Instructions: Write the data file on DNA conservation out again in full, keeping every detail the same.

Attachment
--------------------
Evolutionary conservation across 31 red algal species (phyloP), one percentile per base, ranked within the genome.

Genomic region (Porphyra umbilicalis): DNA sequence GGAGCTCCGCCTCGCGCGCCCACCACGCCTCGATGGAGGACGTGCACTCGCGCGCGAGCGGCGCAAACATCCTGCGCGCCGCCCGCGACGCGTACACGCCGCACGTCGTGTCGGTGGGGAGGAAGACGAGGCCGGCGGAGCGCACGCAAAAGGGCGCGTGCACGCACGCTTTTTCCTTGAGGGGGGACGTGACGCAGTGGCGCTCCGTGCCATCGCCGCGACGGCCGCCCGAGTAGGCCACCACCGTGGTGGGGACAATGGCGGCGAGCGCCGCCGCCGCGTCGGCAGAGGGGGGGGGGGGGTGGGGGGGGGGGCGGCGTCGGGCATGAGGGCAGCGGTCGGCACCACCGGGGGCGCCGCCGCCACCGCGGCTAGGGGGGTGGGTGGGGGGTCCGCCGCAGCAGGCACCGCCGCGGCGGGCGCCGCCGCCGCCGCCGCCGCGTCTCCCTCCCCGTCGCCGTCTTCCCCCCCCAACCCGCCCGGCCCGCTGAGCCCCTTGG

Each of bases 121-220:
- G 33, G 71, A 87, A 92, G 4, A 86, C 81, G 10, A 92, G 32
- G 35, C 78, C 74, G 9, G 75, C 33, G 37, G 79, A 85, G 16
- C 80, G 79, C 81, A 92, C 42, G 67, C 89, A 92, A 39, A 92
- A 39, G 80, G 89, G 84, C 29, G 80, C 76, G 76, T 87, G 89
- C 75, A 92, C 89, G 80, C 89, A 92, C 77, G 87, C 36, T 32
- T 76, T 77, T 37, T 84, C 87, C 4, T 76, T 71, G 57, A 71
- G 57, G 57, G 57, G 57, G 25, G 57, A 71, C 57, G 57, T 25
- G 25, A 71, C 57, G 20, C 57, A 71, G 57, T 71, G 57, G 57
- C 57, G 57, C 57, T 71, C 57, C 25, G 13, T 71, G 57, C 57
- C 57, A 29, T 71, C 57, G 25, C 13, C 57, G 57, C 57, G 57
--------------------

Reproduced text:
Evolutionary conservation across 31 red algal species (phyloP), one percentile per base, ranked within the genome.

Genomic region (Porphyra umbilicalis): DNA sequence GGAGCTCCGCCTCGCGCGCCCACCACGCCTCGATGGAGGACGTGCACTCGCGCGCGAGCGGCGCAAACATCCTGCGCGCCGCCCGCGACGCGTACACGCCGCACGTCGTGTCGGTGGGGAGGAAGACGAGGCCGGCGGAGCGCACGCAAAAGGGCGCGTGCACGCACGCTTTTTCCTTGAGGGGGGACGTGACGCAGTGGCGCTCCGTGCCATCGCCGCGACGGCCGCCCGAGTAGGCCACCACCGTGGTGGGGACAATGGCGGCGAGCGCCGCCGCCGCGTCGGCAGAGGGGGGGGGGGGGTGGGGGGGGGGGCGGCGTCGGGCATGAGGGCAGCGGTCGGCACCACCGGGGGCGCCGCCGCCACCGCGGCTAGGGGGGTGGGTGGGGGGTCCGCCGCAGCAGGCACCGCCGCGGCGGGCGCCGCCGCCGCCGCCGCCGCGTCTCCCTCCCCGTCGCCGTCTTCCCCCCCCAACCCGCCCGGCCCGCTGAGCCCCTTGG

Each of bases 121-220:
- G 33, G 71, A 87, A 92, G 4, A 86, C 81, G 10, A 92, G 32
- G 35, C 78, C 74, G 9, G 75, C 33, G 37, G 79, A 85, G 16
- C 80, G 79, C 81, A 92, C 42, G 67, C 89, A 92, A 39, A 92
- A 39, G 80, G 89, G 84, C 29, G 80, C 76, G 76, T 87, G 89
- C 75, A 92, C 89, G 80, C 89, A 92, C 77, G 87, C 36, T 32
- T 76, T 77, T 37, T 84, C 87, C 4, T 76, T 71, G 57, A 71
- G 57, G 57, G 57, G 57, G 25, G 57, A 71, C 57, G 57, T 25
- G 25, A 71, C 57, G 20, C 57, A 71, G 57, T 71, G 57, G 57
- C 57, G 57, C 57, T 71, C 57, C 25, G 13, T 71, G 57, C 57
- C 57, A 29, T 71, C 57, G 25, C 13, C 57, G 57, C 57, G 57